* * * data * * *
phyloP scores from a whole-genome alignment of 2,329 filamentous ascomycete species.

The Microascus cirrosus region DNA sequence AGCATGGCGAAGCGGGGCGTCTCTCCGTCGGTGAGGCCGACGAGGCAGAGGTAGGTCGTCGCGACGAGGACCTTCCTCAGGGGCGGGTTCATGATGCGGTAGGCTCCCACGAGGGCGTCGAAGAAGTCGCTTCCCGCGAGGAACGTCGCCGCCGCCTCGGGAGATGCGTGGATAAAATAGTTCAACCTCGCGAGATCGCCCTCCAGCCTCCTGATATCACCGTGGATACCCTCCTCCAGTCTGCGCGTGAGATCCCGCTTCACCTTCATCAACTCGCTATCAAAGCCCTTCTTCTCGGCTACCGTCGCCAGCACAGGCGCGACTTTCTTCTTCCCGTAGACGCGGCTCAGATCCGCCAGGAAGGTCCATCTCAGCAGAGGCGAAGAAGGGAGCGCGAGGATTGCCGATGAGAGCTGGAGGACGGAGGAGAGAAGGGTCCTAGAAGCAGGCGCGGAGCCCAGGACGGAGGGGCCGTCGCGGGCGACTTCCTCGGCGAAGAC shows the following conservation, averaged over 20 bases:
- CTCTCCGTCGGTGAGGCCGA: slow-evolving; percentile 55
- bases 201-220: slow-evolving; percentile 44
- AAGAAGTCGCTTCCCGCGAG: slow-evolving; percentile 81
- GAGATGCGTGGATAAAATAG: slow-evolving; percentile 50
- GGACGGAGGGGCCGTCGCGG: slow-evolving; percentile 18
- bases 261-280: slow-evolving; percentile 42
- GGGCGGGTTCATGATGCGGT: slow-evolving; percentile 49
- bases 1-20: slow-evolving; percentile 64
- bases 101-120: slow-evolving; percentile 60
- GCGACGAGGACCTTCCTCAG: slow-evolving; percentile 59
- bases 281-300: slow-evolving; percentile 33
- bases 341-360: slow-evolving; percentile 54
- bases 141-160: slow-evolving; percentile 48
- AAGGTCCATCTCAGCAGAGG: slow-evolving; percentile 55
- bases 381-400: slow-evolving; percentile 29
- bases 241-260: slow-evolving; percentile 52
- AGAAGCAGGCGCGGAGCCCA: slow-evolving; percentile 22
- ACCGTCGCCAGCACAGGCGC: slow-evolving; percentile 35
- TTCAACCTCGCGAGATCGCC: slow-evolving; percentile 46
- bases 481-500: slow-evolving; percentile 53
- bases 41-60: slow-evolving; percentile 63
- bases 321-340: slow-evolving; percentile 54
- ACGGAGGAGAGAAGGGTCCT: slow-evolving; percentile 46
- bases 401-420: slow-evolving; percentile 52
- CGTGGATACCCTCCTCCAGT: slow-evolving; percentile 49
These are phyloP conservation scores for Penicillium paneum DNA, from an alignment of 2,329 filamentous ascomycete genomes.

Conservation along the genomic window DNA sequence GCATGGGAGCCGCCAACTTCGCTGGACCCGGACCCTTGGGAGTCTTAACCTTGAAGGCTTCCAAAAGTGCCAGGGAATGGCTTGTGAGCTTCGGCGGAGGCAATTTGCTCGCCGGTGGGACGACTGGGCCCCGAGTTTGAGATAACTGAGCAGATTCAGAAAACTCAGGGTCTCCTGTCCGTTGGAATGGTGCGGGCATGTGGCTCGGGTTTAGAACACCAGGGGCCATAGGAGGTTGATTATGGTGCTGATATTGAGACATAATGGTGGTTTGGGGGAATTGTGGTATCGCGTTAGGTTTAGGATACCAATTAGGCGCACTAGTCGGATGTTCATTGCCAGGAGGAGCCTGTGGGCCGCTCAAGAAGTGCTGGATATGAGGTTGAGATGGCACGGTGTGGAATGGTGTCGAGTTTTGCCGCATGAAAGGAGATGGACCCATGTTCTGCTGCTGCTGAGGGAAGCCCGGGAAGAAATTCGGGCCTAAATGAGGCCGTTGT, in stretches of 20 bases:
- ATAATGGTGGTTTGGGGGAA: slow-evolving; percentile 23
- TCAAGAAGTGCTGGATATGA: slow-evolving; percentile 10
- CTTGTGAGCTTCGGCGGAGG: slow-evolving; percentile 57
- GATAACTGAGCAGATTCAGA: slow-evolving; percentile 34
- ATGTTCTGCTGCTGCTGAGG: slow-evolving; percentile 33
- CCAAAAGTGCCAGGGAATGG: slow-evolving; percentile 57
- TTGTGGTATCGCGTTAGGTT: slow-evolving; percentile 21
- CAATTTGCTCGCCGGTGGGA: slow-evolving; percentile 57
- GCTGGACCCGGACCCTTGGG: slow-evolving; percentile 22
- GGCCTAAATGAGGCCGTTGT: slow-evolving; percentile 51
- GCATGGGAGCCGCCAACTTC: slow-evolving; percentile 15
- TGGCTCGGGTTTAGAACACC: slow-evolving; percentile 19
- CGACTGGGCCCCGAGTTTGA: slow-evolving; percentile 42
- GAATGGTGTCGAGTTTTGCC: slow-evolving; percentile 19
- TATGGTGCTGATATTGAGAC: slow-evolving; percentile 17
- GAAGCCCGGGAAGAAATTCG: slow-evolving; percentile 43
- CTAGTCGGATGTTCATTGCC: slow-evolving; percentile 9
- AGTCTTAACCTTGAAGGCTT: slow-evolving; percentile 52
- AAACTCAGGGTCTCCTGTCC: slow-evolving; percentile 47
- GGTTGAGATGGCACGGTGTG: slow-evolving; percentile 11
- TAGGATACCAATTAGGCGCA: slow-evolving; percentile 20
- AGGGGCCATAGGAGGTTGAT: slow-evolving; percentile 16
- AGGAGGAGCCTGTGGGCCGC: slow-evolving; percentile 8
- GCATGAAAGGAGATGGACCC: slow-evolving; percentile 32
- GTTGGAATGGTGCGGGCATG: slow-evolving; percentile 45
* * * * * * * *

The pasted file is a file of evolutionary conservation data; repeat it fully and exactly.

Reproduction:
phyloP scores from a whole-genome alignment of 2,329 filamentous ascomycete species.

The Microascus cirrosus region DNA sequence AGCATGGCGAAGCGGGGCGTCTCTCCGTCGGTGAGGCCGACGAGGCAGAGGTAGGTCGTCGCGACGAGGACCTTCCTCAGGGGCGGGTTCATGATGCGGTAGGCTCCCACGAGGGCGTCGAAGAAGTCGCTTCCCGCGAGGAACGTCGCCGCCGCCTCGGGAGATGCGTGGATAAAATAGTTCAACCTCGCGAGATCGCCCTCCAGCCTCCTGATATCACCGTGGATACCCTCCTCCAGTCTGCGCGTGAGATCCCGCTTCACCTTCATCAACTCGCTATCAAAGCCCTTCTTCTCGGCTACCGTCGCCAGCACAGGCGCGACTTTCTTCTTCCCGTAGACGCGGCTCAGATCCGCCAGGAAGGTCCATCTCAGCAGAGGCGAAGAAGGGAGCGCGAGGATTGCCGATGAGAGCTGGAGGACGGAGGAGAGAAGGGTCCTAGAAGCAGGCGCGGAGCCCAGGACGGAGGGGCCGTCGCGGGCGACTTCCTCGGCGAAGAC shows the following conservation, averaged over 20 bases:
- CTCTCCGTCGGTGAGGCCGA: slow-evolving; percentile 55
- bases 201-220: slow-evolving; percentile 44
- AAGAAGTCGCTTCCCGCGAG: slow-evolving; percentile 81
- GAGATGCGTGGATAAAATAG: slow-evolving; percentile 50
- GGACGGAGGGGCCGTCGCGG: slow-evolving; percentile 18
- bases 261-280: slow-evolving; percentile 42
- GGGCGGGTTCATGATGCGGT: slow-evolving; percentile 49
- bases 1-20: slow-evolving; percentile 64
- bases 101-120: slow-evolving; percentile 60
- GCGACGAGGACCTTCCTCAG: slow-evolving; percentile 59
- bases 281-300: slow-evolving; percentile 33
- bases 341-360: slow-evolving; percentile 54
- bases 141-160: slow-evolving; percentile 48
- AAGGTCCATCTCAGCAGAGG: slow-evolving; percentile 55
- bases 381-400: slow-evolving; percentile 29
- bases 241-260: slow-evolving; percentile 52
- AGAAGCAGGCGCGGAGCCCA: slow-evolving; percentile 22
- ACCGTCGCCAGCACAGGCGC: slow-evolving; percentile 35
- TTCAACCTCGCGAGATCGCC: slow-evolving; percentile 46
- bases 481-500: slow-evolving; percentile 53
- bases 41-60: slow-evolving; percentile 63
- bases 321-340: slow-evolving; percentile 54
- ACGGAGGAGAGAAGGGTCCT: slow-evolving; percentile 46
- bases 401-420: slow-evolving; percentile 52
- CGTGGATACCCTCCTCCAGT: slow-evolving; percentile 49
These are phyloP conservation scores for Penicillium paneum DNA, from an alignment of 2,329 filamentous ascomycete genomes.

Conservation along the genomic window DNA sequence GCATGGGAGCCGCCAACTTCGCTGGACCCGGACCCTTGGGAGTCTTAACCTTGAAGGCTTCCAAAAGTGCCAGGGAATGGCTTGTGAGCTTCGGCGGAGGCAATTTGCTCGCCGGTGGGACGACTGGGCCCCGAGTTTGAGATAACTGAGCAGATTCAGAAAACTCAGGGTCTCCTGTCCGTTGGAATGGTGCGGGCATGTGGCTCGGGTTTAGAACACCAGGGGCCATAGGAGGTTGATTATGGTGCTGATATTGAGACATAATGGTGGTTTGGGGGAATTGTGGTATCGCGTTAGGTTTAGGATACCAATTAGGCGCACTAGTCGGATGTTCATTGCCAGGAGGAGCCTGTGGGCCGCTCAAGAAGTGCTGGATATGAGGTTGAGATGGCACGGTGTGGAATGGTGTCGAGTTTTGCCGCATGAAAGGAGATGGACCCATGTTCTGCTGCTGCTGAGGGAAGCCCGGGAAGAAATTCGGGCCTAAATGAGGCCGTTGT, in stretches of 20 bases:
- ATAATGGTGGTTTGGGGGAA: slow-evolving; percentile 23
- TCAAGAAGTGCTGGATATGA: slow-evolving; percentile 10
- CTTGTGAGCTTCGGCGGAGG: slow-evolving; percentile 57
- GATAACTGAGCAGATTCAGA: slow-evolving; percentile 34
- ATGTTCTGCTGCTGCTGAGG: slow-evolving; percentile 33
- CCAAAAGTGCCAGGGAATGG: slow-evolving; percentile 57
- TTGTGGTATCGCGTTAGGTT: slow-evolving; percentile 21
- CAATTTGCTCGCCGGTGGGA: slow-evolving; percentile 57
- GCTGGACCCGGACCCTTGGG: slow-evolving; percentile 22
- GGCCTAAATGAGGCCGTTGT: slow-evolving; percentile 51
- GCATGGGAGCCGCCAACTTC: slow-evolving; percentile 15
- TGGCTCGGGTTTAGAACACC: slow-evolving; percentile 19
- CGACTGGGCCCCGAGTTTGA: slow-evolving; percentile 42
- GAATGGTGTCGAGTTTTGCC: slow-evolving; percentile 19
- TATGGTGCTGATATTGAGAC: slow-evolving; percentile 17
- GAAGCCCGGGAAGAAATTCG: slow-evolving; percentile 43
- CTAGTCGGATGTTCATTGCC: slow-evolving; percentile 9
- AGTCTTAACCTTGAAGGCTT: slow-evolving; percentile 52
- AAACTCAGGGTCTCCTGTCC: slow-evolving; percentile 47
- GGTTGAGATGGCACGGTGTG: slow-evolving; percentile 11
- TAGGATACCAATTAGGCGCA: slow-evolving; percentile 20
- AGGGGCCATAGGAGGTTGAT: slow-evolving; percentile 16
- AGGAGGAGCCTGTGGGCCGC: slow-evolving; percentile 8
- GCATGAAAGGAGATGGACCC: slow-evolving; percentile 32
- GTTGGAATGGTGCGGGCATG: slow-evolving; percentile 45